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Samuel Redman

Assistant Professor of History

Sam Redman in a warehouse of material archives

(413) 545-6759

Herter Hall 605

Professor Sam Redman specializes in 19th and 20th century U.S. history with a focus on culture and ideas. He received his B.A. in anthropology and history from the University of Minnesota, Morris and an M.A. and Ph.D. in American History Since 1607 at the University of California, Berkeley.

At Berkeley, Redman completed dozens of oral history interviews on a wide variety of subjects. He served as Lead Interviewer for the Rosie the Riveter / WWII Home Front Oral History Project and the Japanese American Confinement Sites Oral History Project -- both in collaboration with the National Park Service. Working with a team in California, he launched a project documenting the oral history of the San Francisco - Oakland Bay Bridge, resulting in the completion of over a dozen new interviews with men and women who worked on the bridge. At UMass, he is the organizer of the Oral History Lab, an initiative to bring together students, scholars, and communities to improve oral history projects.

Before graduate school, he worked in several museums including the Field Museum of Natural History, Colorado History Museum, and Science
Museum of Minnesota.

He is the author of "Historical Research in Archives: A Practical Guide" published by the American Historical Association and
distributed by Oxford University Press.

His first book, Bone Rooms: From Scientific Racism to Human Prehistory in Museums, was published by Harvard University Press in 2016. Bone Rooms was named a Choice Top-25 Outstanding Academic Title for 2016. Nature named the book a Top 20 book for 2016 and Smithsonian Magazine included the book in their list of Top History Books of 2016.

Research Areas

Public history
Oral history
19th and 20th century United States history
History of museums, history of anthropology
Historical research methodology


"‘Have you ever been on the bridge? It has a heartbeat’: oral histories of San Francisco’s Bay Bridge and Golden Gate Bridge, 1933-1989." Oral History. Vol. 46 No. 1. Spring 2018. 91-101.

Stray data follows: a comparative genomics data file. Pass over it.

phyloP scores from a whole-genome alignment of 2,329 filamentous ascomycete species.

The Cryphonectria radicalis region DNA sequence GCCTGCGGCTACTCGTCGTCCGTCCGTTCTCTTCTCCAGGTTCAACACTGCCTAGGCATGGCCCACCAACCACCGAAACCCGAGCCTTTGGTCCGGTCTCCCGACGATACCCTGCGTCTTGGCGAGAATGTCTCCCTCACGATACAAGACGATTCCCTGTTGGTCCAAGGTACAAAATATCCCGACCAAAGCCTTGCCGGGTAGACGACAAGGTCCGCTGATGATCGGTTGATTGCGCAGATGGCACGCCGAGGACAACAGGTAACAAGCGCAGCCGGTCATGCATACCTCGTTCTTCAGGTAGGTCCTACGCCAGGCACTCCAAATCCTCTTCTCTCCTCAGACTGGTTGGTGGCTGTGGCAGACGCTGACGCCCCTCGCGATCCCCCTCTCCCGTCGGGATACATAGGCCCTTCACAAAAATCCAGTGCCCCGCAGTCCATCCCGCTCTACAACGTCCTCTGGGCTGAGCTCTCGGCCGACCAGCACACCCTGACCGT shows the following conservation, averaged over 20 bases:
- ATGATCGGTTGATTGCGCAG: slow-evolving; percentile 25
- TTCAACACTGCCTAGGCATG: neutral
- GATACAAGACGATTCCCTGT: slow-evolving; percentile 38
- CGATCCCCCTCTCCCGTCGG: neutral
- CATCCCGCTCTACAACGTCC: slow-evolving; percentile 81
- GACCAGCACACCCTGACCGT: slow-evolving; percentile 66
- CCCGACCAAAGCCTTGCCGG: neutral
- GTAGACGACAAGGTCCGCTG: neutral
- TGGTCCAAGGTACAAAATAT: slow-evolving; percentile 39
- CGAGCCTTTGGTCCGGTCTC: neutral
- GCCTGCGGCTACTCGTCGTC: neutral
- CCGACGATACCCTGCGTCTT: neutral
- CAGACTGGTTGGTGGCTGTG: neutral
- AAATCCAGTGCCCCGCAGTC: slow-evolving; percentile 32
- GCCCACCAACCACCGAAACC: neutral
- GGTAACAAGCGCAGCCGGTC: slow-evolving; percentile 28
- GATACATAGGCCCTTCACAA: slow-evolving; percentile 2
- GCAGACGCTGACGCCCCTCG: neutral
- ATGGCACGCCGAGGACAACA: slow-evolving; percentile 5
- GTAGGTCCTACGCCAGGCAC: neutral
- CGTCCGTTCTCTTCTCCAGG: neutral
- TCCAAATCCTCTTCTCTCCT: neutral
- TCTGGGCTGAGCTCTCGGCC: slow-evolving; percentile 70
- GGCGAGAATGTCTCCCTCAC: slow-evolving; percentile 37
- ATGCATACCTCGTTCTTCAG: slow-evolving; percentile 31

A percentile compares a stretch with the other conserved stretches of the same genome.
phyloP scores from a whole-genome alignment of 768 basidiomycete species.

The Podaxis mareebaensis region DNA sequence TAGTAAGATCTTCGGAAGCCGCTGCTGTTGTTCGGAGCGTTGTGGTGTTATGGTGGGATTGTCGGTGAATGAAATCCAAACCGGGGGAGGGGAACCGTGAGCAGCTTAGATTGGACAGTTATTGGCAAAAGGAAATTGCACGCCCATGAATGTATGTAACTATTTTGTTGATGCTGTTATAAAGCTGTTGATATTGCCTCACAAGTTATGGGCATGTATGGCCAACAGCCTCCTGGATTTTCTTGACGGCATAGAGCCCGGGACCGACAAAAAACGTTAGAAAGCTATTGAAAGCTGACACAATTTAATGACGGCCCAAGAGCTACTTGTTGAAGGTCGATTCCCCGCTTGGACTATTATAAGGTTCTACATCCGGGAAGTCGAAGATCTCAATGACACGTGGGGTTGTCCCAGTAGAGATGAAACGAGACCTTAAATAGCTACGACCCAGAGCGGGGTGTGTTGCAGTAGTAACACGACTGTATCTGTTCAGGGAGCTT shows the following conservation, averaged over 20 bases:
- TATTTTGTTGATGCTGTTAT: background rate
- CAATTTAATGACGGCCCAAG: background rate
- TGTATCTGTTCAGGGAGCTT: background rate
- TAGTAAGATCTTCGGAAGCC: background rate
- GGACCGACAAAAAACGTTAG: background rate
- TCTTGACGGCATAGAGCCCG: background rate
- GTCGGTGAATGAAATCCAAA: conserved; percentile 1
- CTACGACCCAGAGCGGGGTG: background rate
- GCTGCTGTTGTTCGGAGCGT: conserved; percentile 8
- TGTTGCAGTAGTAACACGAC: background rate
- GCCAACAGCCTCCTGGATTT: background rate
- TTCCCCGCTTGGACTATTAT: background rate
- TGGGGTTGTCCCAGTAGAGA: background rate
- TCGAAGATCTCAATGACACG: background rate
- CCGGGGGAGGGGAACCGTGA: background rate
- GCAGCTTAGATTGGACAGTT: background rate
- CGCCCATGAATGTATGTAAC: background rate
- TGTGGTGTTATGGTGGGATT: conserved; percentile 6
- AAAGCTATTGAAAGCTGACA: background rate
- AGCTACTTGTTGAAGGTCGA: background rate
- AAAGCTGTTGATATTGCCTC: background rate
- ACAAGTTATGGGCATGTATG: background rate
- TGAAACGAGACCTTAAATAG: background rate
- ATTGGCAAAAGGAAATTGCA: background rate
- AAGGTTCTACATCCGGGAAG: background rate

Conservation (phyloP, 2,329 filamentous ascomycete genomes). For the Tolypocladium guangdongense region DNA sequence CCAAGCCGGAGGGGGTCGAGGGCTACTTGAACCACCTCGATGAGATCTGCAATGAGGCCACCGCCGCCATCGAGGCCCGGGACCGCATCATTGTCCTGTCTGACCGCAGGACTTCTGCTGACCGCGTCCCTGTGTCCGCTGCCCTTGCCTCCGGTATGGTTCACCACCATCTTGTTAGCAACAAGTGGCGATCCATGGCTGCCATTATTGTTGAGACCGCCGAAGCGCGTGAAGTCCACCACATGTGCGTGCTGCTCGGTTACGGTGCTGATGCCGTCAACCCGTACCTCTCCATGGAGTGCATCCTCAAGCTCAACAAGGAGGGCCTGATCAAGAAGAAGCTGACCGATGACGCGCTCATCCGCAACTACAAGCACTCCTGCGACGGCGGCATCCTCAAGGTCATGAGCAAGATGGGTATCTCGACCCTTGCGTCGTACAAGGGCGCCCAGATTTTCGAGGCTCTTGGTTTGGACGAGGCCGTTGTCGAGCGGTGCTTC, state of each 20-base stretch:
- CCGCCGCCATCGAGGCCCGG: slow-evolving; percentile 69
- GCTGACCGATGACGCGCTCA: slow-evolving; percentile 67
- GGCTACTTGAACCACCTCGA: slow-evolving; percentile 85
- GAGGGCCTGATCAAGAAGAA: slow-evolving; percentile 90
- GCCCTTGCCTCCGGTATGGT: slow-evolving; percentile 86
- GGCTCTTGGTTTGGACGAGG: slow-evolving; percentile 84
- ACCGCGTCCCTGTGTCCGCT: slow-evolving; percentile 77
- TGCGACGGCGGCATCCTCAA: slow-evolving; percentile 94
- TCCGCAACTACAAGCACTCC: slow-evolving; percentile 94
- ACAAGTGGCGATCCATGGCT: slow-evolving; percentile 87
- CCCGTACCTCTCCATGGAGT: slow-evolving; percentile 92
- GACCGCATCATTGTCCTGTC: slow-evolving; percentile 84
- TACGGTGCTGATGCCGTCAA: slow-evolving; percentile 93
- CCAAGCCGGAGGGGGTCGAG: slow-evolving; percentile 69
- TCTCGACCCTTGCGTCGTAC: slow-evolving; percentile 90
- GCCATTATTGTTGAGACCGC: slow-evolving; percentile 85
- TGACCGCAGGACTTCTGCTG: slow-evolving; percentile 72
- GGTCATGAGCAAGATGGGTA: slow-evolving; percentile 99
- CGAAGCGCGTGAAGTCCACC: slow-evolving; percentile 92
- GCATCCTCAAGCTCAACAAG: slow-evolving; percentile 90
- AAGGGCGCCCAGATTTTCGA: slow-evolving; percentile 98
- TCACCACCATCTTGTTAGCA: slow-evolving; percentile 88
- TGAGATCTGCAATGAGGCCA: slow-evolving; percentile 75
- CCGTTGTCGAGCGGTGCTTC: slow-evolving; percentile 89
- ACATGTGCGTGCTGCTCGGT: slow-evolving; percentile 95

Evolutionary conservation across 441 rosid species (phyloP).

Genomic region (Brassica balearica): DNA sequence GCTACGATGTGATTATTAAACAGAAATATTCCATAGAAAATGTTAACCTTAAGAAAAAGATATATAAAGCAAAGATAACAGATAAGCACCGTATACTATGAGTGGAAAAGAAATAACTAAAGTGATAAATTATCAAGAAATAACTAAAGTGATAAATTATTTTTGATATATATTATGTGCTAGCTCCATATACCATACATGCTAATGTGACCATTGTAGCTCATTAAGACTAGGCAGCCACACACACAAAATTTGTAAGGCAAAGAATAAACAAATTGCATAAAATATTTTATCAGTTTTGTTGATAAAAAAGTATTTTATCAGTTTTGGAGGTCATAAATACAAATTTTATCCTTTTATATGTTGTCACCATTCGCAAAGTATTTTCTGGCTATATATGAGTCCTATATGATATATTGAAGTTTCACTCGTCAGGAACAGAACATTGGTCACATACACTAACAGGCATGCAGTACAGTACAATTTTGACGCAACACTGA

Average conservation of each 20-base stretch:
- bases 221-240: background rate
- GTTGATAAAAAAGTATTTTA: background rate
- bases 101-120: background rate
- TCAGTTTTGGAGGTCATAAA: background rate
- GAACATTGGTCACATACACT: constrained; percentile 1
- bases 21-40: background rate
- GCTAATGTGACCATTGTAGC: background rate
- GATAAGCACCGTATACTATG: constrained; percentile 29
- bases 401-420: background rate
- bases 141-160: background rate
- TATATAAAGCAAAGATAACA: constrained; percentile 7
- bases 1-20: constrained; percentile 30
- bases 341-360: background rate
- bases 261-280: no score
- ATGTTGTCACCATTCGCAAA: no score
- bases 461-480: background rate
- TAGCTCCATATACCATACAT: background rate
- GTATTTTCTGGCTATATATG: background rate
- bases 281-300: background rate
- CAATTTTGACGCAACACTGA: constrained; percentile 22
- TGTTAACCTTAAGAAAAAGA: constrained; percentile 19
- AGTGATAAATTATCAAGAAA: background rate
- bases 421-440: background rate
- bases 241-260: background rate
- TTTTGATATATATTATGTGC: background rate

Bone Rooms: From Scientific Racism to Human Prehistory in Museums. Harvard University Press, 2016.

Have Anthropology Museums Become History Museums?: A Visit to Museum für Völkerkunde in Hamburg, GermanyHistory of Anthropology Newsletter 40, November 30, 2016

Kennewick Man will be reburied, but quandaries around human remains won’tThe Conversation, May 19, 2016.

Reconsidering Body Worlds: why do we still flock to exhibits of dead human beings?” The Conversation, April 8, 2016.

When Museums Rushed to Fill Their Rooms With BonesSmithsonian Magazine, March 15, 2016.

 “How Many Human Skeletons are in U.S. Museums?” History News Network, March 6, 2016.

“Museum tours and the origins of museum studies: Edward W. Gifford, William R. Bascom, and the remaking of an anthropology museum,” Museum Management and Curatorship, September 15, 2015.

Reassessing Institutions of Culture, Power, and Democracy in the Gilded Age and Progressive Era,” review, The Journal of the Gilded Age and Progressive Era 13:2 (April 2015), pp. 277-282.

Historical Research in Archives: A Practical Guide, American Historical Association, 2013.

Courses Recently Taught

Undergraduate Courses:
Introduction to Public History
Theory and Method of Oral History
U.S. History since 1876

Graduate Courses:
Theory and Method of Oral History
Museum and Historic Site Interpretation